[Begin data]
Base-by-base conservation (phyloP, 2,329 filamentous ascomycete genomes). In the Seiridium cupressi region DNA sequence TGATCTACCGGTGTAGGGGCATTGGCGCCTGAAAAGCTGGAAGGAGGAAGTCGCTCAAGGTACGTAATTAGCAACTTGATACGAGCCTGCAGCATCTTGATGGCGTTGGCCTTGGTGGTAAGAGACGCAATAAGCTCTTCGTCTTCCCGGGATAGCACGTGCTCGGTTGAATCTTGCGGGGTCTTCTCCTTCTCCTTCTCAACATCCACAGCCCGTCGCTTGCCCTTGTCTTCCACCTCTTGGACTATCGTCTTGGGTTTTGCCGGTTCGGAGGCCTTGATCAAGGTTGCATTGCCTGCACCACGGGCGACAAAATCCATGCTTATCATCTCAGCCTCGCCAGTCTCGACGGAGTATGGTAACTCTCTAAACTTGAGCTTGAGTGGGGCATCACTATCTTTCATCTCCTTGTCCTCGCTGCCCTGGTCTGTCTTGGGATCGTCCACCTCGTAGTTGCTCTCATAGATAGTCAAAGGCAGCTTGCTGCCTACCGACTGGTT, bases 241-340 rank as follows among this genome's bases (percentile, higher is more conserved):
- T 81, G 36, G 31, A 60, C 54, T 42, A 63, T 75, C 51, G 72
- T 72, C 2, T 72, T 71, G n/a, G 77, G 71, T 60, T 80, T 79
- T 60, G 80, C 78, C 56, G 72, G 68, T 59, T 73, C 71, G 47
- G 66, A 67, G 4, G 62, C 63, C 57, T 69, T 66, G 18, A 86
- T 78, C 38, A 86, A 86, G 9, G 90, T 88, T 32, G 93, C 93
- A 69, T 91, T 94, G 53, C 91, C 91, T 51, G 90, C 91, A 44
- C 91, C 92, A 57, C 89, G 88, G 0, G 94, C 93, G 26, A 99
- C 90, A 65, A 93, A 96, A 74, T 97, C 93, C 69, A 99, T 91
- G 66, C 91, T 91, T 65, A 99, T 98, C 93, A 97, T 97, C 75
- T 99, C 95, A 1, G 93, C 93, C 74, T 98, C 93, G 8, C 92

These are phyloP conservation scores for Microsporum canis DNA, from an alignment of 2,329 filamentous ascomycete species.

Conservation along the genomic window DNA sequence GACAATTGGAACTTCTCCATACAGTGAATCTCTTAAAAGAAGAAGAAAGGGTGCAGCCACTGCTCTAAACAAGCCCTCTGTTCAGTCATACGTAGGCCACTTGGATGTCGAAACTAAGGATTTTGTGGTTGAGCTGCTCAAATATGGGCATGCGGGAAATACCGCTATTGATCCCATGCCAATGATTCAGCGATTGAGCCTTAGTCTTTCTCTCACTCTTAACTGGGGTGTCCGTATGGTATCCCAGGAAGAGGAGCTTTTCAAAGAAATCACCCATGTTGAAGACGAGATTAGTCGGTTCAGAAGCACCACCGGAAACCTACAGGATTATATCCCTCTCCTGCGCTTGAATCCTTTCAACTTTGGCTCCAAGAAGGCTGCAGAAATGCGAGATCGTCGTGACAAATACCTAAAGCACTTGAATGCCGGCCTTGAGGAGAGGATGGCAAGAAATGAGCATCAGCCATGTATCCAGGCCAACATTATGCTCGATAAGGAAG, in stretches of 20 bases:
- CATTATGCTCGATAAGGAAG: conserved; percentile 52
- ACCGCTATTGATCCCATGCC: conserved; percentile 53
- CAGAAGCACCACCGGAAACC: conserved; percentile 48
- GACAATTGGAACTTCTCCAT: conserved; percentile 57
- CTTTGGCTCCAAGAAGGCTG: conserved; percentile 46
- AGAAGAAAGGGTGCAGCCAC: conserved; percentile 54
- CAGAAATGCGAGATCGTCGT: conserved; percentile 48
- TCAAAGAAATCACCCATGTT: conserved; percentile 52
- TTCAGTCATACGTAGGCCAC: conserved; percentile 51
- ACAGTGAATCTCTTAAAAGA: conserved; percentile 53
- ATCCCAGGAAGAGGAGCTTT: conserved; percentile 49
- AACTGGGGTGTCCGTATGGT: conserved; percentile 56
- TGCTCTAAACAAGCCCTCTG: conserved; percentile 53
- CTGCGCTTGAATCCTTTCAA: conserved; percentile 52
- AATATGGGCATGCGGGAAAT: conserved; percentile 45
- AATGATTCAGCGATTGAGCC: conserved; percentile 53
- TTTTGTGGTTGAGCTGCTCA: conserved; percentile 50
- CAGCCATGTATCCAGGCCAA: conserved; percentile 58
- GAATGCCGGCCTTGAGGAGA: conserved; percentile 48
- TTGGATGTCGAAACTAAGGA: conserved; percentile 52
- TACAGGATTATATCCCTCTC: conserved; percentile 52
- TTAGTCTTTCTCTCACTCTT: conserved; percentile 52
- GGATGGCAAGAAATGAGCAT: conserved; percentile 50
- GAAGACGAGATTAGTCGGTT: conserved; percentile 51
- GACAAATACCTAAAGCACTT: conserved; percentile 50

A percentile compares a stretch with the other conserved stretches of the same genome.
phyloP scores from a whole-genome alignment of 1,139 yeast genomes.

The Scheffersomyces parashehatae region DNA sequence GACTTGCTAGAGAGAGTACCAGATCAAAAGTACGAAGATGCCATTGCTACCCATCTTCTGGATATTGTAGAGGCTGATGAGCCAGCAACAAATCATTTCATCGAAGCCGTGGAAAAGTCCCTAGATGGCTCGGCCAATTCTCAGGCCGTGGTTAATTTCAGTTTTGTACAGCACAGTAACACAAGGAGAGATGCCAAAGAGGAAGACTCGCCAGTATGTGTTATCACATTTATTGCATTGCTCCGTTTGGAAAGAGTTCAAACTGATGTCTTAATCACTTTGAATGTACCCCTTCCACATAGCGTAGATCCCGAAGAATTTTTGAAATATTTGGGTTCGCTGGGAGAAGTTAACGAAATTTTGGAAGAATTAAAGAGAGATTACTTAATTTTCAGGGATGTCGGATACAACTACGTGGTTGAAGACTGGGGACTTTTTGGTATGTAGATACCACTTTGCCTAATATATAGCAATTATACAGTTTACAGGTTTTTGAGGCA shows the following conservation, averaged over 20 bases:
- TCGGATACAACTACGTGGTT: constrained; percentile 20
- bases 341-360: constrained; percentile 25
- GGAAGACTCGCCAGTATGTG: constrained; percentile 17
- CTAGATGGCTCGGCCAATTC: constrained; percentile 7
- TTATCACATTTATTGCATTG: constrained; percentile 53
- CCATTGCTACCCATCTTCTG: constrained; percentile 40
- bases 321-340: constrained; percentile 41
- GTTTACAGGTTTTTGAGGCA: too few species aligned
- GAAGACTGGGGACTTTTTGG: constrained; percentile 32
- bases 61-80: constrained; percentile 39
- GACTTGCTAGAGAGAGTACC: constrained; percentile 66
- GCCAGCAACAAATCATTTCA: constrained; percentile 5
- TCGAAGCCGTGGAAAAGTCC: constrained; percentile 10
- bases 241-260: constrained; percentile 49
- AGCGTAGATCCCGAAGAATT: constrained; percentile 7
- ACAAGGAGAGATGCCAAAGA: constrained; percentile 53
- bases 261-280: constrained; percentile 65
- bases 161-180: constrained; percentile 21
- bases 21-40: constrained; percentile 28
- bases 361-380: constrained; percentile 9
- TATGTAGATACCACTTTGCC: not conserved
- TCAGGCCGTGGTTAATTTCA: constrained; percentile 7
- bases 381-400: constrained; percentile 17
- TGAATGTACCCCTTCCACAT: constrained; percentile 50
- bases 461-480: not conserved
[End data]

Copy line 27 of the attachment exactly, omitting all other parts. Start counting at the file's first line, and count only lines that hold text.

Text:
- CTGCGCTTGAATCCTTTCAA: conserved; percentile 52